Here’s what you need to know about passenger injury claims…
Injured passengers can almost never be found negligent in the event of an accident. Because of this, injured passengers have options when seeking reimbursement for medical bills, time away from work, and other damages:
- File a claim against the other driver
- File a claim with your driver’s insurer; or
- File a claim with your insurance provider
Passenger injury claims are just like other accident claims in that you’ll need to prove both liability (someone else caused your injuries) and damages (the extent of harm done).
Depending on the circumstances, there are a few challenges that may arise from claims filed against the other driver. For example, the other driver’s insurance limits may not be enough to cover your expenses. (This is common when an accident results in multiple injured parties and the coverage is divided.)
What’s more, fault (or who’s responsible for the accident) isn’t always easy to determine. Insurance companies love to prolong these investigations hoping to exhaust a claimant’s patience. This process can take months, and if the accident is particularly complex, it’s very likely you’ll need a lawyer.
Injured passengers may feel reluctant to file an injury claim if one of the drivers is a friend or co-worker. As uncomfortable as the circumstance may seem, it’s important to understand that the claim isn’t filed against your friend, it’s filed against your friend’s insurer.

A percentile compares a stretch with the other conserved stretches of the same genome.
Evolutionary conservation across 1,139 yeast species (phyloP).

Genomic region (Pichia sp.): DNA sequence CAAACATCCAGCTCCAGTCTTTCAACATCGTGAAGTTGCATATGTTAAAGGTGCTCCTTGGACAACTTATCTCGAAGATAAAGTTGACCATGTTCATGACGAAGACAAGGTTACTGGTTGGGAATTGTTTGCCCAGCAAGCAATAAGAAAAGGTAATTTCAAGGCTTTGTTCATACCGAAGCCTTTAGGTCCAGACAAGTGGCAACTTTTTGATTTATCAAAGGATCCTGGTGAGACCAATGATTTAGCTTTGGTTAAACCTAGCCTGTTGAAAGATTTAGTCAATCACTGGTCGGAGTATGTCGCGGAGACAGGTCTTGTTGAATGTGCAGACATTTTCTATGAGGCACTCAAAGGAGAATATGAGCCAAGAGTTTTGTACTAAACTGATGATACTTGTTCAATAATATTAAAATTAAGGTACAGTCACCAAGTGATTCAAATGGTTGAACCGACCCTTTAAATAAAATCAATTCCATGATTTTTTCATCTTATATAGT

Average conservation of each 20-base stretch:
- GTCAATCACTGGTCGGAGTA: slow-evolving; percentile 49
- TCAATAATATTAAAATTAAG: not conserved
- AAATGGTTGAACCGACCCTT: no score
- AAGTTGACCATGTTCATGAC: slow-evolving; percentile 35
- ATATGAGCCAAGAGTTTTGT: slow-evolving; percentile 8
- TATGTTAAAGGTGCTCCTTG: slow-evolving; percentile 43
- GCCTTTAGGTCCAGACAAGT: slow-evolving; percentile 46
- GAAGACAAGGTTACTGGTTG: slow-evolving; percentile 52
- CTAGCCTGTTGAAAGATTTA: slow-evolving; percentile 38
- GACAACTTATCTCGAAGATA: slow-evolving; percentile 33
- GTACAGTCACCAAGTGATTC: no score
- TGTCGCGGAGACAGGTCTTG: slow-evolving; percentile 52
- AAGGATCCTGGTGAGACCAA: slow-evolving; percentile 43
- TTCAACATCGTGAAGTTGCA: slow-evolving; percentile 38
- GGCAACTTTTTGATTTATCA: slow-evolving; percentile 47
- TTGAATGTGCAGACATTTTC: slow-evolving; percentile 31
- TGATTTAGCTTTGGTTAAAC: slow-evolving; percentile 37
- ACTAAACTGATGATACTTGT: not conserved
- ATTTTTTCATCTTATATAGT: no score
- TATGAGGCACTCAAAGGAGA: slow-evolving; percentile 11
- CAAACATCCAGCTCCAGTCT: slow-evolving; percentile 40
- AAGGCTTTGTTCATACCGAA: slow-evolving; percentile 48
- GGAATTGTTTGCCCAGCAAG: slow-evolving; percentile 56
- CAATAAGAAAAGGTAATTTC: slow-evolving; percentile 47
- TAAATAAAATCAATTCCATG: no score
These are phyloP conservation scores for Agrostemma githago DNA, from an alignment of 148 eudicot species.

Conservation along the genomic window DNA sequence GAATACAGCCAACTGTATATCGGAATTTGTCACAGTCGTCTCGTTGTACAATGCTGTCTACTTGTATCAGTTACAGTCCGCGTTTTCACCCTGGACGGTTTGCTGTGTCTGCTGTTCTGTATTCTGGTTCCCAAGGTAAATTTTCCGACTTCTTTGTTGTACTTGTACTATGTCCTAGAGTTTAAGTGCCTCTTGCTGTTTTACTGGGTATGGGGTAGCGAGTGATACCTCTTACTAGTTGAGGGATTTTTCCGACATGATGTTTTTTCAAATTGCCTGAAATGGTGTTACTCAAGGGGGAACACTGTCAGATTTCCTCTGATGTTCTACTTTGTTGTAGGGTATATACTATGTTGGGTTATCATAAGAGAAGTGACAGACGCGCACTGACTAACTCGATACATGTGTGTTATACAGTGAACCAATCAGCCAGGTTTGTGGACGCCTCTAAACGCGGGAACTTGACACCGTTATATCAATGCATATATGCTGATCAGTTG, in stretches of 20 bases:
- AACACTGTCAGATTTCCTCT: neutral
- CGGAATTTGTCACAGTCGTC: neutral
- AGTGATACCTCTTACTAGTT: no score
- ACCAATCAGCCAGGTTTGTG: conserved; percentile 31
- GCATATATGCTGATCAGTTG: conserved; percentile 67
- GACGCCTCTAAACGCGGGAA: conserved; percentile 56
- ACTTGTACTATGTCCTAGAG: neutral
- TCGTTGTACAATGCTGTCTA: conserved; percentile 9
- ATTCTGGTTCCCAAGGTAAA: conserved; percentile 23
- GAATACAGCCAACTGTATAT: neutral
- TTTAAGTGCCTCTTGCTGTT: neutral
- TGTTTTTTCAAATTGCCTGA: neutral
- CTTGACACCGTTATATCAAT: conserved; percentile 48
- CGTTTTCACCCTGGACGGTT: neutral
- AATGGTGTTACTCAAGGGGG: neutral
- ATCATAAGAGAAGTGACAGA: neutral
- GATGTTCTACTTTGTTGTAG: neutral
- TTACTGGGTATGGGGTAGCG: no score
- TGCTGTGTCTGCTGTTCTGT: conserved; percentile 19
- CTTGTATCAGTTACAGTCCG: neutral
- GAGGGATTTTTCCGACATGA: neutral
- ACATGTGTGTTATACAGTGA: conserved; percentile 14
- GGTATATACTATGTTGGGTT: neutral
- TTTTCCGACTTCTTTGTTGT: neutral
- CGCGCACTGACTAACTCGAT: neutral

If you’re worried that your friend’s rates will increase as a result of filing the claim, it’s more than likely those rates would increase anyway, especially if your friend is seeking reimbursement for property damage to their vehicle.
Your friend’s Bodily Injury Liability (BI) coverage is a good option, but know that coverage limits vary by state. If the other driver’s limits aren’t enough to cover your damages, or if they’re not at fault, you may need to pursue this option.
If your friend has first-party benefits like Personal Injury Protection (PIP) or Medical Payments (MedPay), these coverages extend to all passengers and pay out regardless of who is at fault. However, these types of coverage aren’t mandatory in every state.
Click here for a state-by-state list of insurance coverage minimums.
Even though you weren’t driving, it’s possible to file an injury claim with your insurance provider. For example, if you have PIP or MedPay on your policy, these coverages will pay up to their limits.
If your friend or the other driver is uninsured and you have Uninsured Motorist Coverage, this can be used in place of Bodily Injury Liability (BI).
All this being said, if you file a claim through your insurer, it’s likely your rates will increase. But in the event that you’ve exhausted all other coverage options, this may be the best way to ensure you’re fairly compensated.